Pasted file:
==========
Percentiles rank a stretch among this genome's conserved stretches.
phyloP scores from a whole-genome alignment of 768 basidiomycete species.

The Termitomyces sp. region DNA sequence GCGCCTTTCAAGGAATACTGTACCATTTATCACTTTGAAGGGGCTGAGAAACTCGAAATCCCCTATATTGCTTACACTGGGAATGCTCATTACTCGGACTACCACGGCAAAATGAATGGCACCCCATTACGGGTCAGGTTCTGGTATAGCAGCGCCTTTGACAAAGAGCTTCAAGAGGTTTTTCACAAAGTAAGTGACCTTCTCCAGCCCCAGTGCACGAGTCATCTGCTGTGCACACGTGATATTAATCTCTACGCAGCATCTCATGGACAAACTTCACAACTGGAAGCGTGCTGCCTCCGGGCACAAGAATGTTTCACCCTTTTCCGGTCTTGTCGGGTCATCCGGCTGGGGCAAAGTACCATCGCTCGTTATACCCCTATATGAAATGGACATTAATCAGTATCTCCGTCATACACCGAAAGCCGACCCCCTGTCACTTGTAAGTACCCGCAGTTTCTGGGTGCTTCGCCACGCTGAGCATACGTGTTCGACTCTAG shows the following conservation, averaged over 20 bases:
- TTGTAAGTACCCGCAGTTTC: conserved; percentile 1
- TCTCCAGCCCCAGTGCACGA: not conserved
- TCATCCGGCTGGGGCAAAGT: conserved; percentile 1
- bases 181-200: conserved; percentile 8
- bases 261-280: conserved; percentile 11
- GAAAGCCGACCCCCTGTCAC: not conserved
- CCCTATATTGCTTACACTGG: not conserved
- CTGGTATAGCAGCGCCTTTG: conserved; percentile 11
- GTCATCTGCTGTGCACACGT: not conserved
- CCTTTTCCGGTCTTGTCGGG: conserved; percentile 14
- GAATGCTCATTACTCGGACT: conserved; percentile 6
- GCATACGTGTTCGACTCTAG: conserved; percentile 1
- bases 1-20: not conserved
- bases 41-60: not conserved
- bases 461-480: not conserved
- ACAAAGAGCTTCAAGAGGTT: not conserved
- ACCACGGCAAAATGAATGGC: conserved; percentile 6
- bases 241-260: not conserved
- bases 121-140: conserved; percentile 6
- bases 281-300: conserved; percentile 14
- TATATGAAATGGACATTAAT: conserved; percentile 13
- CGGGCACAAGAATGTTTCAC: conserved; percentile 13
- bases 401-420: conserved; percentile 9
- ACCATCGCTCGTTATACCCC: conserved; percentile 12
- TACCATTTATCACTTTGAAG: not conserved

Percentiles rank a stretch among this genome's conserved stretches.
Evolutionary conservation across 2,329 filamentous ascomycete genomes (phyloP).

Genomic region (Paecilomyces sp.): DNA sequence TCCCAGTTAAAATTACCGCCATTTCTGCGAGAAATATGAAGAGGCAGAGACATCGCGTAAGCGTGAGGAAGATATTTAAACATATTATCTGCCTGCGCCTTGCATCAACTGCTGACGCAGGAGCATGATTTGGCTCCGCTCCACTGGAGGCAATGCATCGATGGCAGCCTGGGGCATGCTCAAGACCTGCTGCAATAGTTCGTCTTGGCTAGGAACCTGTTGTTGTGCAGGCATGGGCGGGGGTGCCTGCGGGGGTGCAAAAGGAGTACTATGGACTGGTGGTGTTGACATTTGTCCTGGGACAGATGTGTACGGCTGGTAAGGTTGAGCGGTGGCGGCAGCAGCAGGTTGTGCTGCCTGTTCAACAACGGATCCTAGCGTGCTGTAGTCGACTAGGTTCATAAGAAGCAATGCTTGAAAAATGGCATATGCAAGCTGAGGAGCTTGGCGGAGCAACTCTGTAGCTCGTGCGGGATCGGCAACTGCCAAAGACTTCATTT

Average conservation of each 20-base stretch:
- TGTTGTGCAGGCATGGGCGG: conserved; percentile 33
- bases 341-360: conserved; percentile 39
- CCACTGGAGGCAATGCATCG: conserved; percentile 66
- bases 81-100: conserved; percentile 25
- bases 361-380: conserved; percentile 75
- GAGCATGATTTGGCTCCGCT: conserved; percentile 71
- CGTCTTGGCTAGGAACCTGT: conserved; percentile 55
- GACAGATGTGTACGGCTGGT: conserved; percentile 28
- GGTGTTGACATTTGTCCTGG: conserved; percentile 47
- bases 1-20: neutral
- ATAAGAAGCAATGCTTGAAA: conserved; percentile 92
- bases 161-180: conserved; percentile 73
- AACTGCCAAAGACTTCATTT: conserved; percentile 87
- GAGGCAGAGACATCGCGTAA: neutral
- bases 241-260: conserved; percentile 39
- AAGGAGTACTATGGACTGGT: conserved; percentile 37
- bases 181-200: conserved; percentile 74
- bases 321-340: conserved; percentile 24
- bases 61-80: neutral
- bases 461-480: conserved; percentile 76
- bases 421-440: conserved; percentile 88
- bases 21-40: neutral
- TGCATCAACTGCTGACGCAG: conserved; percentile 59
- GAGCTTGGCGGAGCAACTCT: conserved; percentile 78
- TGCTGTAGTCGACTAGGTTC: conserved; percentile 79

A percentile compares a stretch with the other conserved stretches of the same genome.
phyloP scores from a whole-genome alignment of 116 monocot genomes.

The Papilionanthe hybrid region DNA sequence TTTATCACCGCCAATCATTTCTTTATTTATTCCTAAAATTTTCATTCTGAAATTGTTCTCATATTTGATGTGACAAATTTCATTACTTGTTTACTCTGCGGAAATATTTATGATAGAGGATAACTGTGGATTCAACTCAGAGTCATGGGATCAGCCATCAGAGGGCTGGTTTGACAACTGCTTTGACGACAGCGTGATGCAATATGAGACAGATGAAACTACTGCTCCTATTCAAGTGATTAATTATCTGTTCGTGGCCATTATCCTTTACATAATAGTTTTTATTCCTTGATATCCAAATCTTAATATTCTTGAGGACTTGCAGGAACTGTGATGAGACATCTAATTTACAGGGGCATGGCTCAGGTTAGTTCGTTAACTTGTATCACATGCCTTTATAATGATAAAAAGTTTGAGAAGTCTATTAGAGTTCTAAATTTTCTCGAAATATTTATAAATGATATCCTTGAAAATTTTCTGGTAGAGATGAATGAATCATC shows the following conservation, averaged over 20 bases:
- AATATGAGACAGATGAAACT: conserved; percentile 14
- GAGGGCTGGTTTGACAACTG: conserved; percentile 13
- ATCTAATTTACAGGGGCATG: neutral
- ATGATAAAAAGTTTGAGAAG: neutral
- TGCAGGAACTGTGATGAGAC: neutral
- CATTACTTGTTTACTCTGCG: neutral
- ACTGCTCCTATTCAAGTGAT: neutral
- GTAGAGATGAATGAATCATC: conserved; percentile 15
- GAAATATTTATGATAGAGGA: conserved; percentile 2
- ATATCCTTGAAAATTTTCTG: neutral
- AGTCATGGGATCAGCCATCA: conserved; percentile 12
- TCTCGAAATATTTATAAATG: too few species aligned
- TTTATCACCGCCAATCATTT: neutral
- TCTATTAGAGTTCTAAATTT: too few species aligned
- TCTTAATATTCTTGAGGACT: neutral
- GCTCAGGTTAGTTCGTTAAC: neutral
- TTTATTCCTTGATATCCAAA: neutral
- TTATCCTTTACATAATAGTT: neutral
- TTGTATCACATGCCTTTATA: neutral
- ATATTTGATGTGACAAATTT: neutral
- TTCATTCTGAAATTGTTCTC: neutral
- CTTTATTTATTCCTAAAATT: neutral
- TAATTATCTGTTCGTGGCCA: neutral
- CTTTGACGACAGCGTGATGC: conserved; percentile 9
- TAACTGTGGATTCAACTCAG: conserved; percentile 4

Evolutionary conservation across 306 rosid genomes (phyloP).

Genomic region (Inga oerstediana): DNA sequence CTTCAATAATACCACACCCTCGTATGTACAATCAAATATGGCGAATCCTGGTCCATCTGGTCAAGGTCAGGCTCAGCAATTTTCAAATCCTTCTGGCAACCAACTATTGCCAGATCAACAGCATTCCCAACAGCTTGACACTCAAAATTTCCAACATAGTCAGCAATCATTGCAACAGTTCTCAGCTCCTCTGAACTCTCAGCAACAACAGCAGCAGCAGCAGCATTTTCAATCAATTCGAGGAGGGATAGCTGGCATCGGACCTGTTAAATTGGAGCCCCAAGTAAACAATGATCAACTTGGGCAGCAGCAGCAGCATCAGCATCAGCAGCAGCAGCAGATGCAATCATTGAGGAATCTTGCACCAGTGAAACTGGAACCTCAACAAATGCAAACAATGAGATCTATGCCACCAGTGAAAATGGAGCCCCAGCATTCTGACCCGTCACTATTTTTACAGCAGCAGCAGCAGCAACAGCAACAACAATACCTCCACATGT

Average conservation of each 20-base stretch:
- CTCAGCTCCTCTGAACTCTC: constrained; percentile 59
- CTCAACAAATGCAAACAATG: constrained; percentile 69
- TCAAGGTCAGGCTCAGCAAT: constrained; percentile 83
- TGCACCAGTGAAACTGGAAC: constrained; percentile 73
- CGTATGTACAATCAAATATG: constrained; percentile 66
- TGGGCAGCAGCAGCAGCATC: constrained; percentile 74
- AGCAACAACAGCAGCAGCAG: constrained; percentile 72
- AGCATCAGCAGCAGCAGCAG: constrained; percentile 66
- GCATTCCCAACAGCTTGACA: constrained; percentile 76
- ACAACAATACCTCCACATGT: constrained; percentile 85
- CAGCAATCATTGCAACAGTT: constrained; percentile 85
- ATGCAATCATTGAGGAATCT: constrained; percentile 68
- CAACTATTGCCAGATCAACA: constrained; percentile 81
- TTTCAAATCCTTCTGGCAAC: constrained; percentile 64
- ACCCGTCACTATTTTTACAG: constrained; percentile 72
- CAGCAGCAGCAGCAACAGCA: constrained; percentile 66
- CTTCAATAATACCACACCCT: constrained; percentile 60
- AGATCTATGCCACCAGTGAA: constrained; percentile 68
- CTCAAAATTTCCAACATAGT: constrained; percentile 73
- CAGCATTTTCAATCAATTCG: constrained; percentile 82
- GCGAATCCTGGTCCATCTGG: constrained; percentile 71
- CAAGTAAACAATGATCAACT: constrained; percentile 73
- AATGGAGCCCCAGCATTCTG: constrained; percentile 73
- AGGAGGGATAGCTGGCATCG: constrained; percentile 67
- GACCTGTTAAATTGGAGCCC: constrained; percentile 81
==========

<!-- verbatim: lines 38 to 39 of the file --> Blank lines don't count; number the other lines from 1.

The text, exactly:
- GAGCATGATTTGGCTCCGCT: conserved; percentile 71
- CGTCTTGGCTAGGAACCTGT: conserved; percentile 55